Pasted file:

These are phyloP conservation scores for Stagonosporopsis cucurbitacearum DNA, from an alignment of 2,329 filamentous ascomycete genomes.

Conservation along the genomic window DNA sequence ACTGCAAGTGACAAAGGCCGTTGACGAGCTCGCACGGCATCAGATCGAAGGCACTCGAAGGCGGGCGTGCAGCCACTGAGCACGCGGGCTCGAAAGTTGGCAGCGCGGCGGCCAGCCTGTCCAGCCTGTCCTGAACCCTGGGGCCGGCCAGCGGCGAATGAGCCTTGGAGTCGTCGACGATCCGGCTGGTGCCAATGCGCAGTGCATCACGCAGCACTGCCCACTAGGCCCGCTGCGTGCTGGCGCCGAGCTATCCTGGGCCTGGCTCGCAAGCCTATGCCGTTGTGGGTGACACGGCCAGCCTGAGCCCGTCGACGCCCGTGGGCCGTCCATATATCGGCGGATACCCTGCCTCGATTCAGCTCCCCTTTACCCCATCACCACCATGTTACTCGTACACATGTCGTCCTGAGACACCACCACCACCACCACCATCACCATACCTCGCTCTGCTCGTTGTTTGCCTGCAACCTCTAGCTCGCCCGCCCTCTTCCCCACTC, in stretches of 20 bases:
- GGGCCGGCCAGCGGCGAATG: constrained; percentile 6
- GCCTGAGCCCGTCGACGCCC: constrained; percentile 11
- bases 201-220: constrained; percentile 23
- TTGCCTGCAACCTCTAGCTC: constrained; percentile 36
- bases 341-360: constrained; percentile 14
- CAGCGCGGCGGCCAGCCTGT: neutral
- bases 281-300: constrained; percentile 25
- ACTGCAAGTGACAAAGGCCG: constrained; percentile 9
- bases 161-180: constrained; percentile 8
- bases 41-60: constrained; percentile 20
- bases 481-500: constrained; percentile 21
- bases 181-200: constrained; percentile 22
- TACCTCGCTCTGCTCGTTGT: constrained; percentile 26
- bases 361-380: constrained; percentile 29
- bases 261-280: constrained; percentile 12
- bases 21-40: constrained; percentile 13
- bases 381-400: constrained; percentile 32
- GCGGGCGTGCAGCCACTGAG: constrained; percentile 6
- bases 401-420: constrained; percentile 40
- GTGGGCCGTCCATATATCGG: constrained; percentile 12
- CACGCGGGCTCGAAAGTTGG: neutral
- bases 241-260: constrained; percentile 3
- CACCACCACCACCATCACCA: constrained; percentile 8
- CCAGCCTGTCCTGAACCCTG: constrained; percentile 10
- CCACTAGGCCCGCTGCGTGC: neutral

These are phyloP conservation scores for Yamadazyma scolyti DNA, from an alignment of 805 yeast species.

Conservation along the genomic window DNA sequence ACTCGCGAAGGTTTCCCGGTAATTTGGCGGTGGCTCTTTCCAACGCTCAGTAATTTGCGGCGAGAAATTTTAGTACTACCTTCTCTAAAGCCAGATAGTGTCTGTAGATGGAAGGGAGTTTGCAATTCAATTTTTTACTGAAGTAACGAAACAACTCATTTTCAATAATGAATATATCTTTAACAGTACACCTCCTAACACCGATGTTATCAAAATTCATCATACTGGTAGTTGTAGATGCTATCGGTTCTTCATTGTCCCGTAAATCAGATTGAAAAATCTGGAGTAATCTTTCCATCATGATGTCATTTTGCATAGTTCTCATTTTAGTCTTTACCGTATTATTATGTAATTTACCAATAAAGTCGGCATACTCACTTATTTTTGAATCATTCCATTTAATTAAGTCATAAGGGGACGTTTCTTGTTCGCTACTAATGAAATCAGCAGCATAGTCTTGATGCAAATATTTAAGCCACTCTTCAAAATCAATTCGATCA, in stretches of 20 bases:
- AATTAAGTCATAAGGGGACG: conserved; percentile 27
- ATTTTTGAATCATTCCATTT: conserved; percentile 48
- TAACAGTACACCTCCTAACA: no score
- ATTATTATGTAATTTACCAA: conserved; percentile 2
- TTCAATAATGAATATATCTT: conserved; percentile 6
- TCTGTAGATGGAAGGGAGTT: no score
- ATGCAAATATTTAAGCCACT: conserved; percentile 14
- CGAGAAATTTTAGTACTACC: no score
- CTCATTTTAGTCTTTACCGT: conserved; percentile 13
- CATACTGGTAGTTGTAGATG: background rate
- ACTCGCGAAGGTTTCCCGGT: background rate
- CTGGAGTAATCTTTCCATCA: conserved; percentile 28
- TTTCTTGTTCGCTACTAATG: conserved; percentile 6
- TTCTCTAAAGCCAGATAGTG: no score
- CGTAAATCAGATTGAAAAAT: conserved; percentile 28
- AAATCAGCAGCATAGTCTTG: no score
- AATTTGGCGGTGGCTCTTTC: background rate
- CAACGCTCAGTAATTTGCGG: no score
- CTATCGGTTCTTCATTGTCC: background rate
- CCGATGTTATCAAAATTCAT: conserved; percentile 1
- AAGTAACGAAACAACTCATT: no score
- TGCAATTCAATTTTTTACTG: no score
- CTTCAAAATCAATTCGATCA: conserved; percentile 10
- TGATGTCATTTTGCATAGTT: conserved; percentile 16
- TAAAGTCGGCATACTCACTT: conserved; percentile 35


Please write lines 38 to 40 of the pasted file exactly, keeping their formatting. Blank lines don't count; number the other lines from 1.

- CTCATTTTAGTCTTTACCGT: conserved; percentile 13
- CATACTGGTAGTTGTAGATG: background rate
- ACTCGCGAAGGTTTCCCGGT: background rate